Legal Updates

Shaking Grounds and Safety Obligations: Navigating Earthquake-Prone Buildings with Legal Insight


When considering next steps for addressing earthquake-prone buildings, building owners must be aware of the obligations they have under not only the Building Act 2004 (“the Building Act”), but also as Persons Conducting a Business or Undertaking (PCBUs) under the Health and Safety at Work Act 2015 (“the Health and Safety at Work Act”), particularly when the building is occupied.


A building is earthquake-prone when:


1.     it is rated less than 34% of the New Building Standard (NBS), which is established by an engineering assessment; and

2.     the relevant territorial authority, in reliance on that engineering assessment, determines the building is earthquake prone under the Building Act.


The Building Act and the Health and Safety at Work Act are relevant to owners of earthquake-prone (or potentially earthquake-prone) buildings, in that:

  • The Building Act does not contain an outright prohibition against entry to, or occupation of, an earthquake-prone building (although, the Act does empower territorial authorities to restrict entry to a building once it is designated earthquake-prone); but
  • The Health and Safety at Work Act does contain a very broad obligation on PCBUs to eliminate risks to health and safety, so far as is reasonably practicable (and where elimination is not reasonably practicable, to minimise those risks).

In other words, there may be no obligation under the Building Act to completely vacate a building if it is earthquake-prone, however, the Health and Safety at Work Act could be interpreted to require that same building being vacated to eliminate life safety risk in the event of a significant earthquake, depending on what is reasonably practicable in the circumstances.


There is no one-size-fits-all approach to this issue and that is reflected in some of the more high-profile examples such as Wellington’s central library and the Wellington railway station, where different approaches have been taken. Wellington’s library is closed for strengthening despite not officially being designated as earthquake-prone (it “hypothetically rates as low as 15% NBS”)[1]; conversely, Wellington’s railway station has officially been designated earthquake-prone and continues to be open to the public.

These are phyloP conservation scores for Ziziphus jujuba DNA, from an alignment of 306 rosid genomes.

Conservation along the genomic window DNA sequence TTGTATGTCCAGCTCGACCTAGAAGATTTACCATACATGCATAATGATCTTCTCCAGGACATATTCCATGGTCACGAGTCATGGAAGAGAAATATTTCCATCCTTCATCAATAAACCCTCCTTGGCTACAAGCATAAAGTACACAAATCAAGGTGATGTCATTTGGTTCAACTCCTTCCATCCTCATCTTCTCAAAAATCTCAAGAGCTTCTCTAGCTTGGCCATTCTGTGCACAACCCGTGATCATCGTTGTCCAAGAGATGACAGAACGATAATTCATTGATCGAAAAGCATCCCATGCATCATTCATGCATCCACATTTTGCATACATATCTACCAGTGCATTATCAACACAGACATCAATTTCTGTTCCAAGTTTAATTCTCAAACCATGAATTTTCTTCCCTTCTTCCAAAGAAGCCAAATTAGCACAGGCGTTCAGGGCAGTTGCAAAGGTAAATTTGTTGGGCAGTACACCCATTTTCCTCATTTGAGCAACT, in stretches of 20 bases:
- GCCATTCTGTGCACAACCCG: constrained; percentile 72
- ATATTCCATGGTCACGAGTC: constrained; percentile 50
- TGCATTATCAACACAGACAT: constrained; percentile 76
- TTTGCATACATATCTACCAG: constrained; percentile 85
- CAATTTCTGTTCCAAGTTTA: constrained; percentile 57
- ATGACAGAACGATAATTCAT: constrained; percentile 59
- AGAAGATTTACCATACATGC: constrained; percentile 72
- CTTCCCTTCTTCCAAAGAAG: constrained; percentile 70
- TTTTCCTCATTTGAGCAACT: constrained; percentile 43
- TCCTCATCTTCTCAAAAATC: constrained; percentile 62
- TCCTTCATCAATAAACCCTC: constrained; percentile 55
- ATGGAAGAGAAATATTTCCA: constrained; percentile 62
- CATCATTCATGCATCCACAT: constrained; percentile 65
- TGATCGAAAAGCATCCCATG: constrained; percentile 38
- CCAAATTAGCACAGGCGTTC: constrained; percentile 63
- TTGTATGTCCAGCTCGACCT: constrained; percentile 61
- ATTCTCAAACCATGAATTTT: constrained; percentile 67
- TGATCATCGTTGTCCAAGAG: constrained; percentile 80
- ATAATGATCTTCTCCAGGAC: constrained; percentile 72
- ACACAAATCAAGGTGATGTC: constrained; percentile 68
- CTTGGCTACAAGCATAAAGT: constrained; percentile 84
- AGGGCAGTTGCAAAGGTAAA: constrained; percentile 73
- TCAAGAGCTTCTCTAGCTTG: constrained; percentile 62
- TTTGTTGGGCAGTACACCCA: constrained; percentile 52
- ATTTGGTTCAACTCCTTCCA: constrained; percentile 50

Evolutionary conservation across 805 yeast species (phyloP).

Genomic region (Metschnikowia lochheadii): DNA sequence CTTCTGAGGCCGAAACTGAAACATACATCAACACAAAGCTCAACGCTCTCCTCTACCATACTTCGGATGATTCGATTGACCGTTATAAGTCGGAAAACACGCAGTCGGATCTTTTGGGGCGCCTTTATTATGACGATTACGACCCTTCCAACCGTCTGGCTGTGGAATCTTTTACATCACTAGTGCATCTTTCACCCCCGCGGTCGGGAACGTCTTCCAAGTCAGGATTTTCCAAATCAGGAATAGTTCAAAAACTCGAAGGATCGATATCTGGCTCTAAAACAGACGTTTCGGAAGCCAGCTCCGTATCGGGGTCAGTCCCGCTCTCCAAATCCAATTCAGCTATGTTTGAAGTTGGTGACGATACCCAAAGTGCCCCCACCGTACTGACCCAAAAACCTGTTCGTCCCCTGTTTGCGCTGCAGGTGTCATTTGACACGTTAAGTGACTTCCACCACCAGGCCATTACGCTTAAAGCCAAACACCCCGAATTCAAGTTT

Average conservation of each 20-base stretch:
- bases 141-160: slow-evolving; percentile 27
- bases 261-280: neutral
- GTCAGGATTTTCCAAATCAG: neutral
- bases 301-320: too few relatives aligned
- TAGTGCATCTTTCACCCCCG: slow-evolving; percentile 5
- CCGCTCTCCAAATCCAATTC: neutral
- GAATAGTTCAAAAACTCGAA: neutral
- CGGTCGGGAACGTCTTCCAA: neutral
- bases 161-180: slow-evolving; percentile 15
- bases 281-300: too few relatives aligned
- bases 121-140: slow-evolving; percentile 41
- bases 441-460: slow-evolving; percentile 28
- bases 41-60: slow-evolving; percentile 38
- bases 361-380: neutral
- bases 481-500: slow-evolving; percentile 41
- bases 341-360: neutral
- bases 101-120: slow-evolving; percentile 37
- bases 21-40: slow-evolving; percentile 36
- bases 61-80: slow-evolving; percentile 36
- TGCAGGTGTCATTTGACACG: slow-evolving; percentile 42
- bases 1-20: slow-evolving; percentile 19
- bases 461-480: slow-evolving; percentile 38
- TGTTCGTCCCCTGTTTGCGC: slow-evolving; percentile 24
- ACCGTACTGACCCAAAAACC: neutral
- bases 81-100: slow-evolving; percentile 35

In our view, the practical approach to earthquake-prone buildings should involve an assessment of the level of risk and what steps it is reasonably practicable to take to eliminate (or mitigate) that risk. This may include:

  • Engaging further with an engineer to assess what elements of the building are vulnerable and whether any of its existing occupants are particularly exposed to those vulnerable elements;
  • Establishing how long it might take to remediate the building and whether it would be possible to remediate without vacating the entire building; and
  • Assessing whether it is practical to vacate the building and relocate its occupants until remediation is completed.

It is also important to know, and act in accordance with, any seismic-related provisions in any leases for the building. Some leases permit the tenant to vacate the premises or even terminate the lease if the building falls below a certain %NBS (even if the building is not earthquake-prone); in other cases, the landlord may have the right to terminate the lease early if it wishes to seismically strengthen the building.


We appreciate there is often a tension between commercial and health & safety considerations to be worked through. If you are a building owner and are unsure about what steps to take to address an earthquake-prone, or potentially earthquake-prone, building, or want advice generally regarding your obligations as a PCBU, please do not hesitate to contact Sarah Churstain ( or Jordan Todd (



The information on this webpage provides you with general information that is true and accurate to the best of Ford Sumner’s knowledge.


Ford Sumner may change, delete, add to, or otherwise amend the information contained on this webpage without notice.


Information on this webpage is not business, tax, or legal advice. You should take specific, professional advice before taking any action based on this information.


While Ford Sumner has taken all reasonable care in placing the correct information on this webpage, it cannot be liable for any inaccuracy, error, omission, or any other kind of inadequacy, deficiency, or flaw in, or in relation to the information contained on this webpage. Ford Sumner fully excludes any and all liability of any kind to any person or entity that chooses to rely upon the information.

[1] New Zealand Herald – “$200m problem: Why is Wellington’s central library closed?”